Oil and gas Floating Production Storage and Offloading (FPSO) vessels have opened up hydrocarbon reserves too deep for the reach of rigs and often too far from seabed pipelines and coast…
The current population of over 270 oil FPSOs and four mega LNG floating production and storage units, harvest oil and gas from subsea wells at depths of between a 1,000 and 2,000 meters, many miles from shore. The stored processed oil and super cooled gas is most often collected by tanker. Oil FPSOs are now found in the North Sea, the Mediterranean and offshore Australia, Brazil, West Africa and Asia Pacific. Four mega LNG FPSO, also known as FLNG (Floating Liquid Natural Gas) are located in the Barents Sea, off Australia and Sarawak.
The cost of oil FPSOs vary according to size and the age at which they were converted. Around 70 percent of oil FPSOs are converted crude-oil carriers, the remaining 30 percent are new, and therefore more expensive, purpose-built vessels. A high production purpose-built FPSO for a large oil field off Africa costs between $700 million and $800 million. For example, Total’s Girassol oil FPSO, now operating 210 km off Angola cost $756 million. These sums are, however dwarfed by Goliath , the $1.1 billion, floating oil production and storage vessel, now 88 km off northern Norway in the Barents Sea.
The floating production and storage vessels for LNG are the costliest and most are located offshore Australia. Shell’s $14 billion Prelude floating LNG production and storage unit, moored approximately 475km off Western Australia, is the latest in a surge to bring new LNG capacity to Australia.In addition, Petronas’s $10 billion FLNG facility, the PFLNG Satu, is producing LNG from the Kanowit gas field offshore Sarawak.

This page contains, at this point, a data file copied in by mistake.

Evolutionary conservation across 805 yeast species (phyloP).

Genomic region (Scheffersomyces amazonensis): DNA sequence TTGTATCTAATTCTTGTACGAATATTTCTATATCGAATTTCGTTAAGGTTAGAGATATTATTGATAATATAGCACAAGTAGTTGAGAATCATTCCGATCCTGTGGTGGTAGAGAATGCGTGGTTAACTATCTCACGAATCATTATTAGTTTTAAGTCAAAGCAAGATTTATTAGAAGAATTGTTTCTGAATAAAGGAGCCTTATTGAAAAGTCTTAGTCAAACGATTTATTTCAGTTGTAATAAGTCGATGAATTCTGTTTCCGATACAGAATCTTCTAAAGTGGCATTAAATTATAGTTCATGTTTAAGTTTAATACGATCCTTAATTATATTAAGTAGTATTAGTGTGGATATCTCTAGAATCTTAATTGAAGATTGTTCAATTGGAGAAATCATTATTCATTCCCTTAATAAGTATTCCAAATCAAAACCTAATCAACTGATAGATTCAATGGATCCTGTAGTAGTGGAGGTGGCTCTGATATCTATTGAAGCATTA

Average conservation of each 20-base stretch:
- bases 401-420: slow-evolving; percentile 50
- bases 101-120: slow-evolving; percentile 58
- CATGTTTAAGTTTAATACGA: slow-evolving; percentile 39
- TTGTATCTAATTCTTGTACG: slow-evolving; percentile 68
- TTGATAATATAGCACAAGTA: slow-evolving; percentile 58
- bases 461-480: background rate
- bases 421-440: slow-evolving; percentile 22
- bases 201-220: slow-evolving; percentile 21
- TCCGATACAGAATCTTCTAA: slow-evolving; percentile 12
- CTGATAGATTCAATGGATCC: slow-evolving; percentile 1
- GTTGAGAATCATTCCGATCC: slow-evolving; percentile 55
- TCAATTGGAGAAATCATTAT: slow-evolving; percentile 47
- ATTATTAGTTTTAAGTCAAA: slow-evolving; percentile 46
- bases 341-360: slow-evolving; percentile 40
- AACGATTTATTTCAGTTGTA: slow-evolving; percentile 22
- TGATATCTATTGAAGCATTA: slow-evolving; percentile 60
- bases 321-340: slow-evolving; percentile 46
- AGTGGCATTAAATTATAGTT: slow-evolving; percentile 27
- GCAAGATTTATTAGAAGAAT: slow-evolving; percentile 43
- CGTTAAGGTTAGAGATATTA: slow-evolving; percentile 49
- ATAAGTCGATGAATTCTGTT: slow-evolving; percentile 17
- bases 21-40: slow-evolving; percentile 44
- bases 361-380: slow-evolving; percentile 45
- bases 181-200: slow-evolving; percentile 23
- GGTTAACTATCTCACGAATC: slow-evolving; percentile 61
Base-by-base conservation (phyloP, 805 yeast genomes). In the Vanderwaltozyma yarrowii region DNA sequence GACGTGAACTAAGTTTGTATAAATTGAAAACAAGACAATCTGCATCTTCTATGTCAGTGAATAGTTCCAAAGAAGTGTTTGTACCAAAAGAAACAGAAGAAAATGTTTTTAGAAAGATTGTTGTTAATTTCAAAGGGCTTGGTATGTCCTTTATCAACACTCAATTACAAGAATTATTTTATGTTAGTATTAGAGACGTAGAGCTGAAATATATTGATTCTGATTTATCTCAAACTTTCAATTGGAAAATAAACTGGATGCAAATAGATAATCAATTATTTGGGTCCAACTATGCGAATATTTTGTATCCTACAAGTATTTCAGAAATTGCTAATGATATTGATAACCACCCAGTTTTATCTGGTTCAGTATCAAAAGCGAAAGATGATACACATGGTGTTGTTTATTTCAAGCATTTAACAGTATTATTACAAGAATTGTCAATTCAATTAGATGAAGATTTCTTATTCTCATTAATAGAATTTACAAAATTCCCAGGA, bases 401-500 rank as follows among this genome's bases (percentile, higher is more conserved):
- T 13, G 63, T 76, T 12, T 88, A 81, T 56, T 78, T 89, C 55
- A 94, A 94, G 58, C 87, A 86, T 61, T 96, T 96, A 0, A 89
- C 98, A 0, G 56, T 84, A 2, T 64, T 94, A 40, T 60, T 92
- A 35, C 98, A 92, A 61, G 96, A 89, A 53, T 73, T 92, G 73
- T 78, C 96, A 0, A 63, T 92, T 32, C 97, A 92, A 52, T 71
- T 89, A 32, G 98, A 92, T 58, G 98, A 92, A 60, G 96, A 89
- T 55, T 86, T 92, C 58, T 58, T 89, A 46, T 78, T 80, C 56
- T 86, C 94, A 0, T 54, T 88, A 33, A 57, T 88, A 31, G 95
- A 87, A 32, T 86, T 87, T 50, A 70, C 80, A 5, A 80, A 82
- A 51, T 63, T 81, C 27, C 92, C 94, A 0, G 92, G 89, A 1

What are they?
In essence, FPSOs are floating production vessels, which harvest oil or gas from subsea wells for processing in their topsides before storage in a double hull, in readiness for collection by shuttle tankers or onward dispatch by pipeline. A variety of oil FPSOs are now operational – from the basic FSO (Floating Storage and Offloading) vessel to the typical FPSO (Floating Production, Storage, and Offloading) vessel graduating to the more complex FDPSO (Floating Drilling Production, Storage, and Offloading). In the case of gas, three FLNG (Floating Liquid Natural Gas) vessels are currently operational around the world, soon to be joined by another off Australia.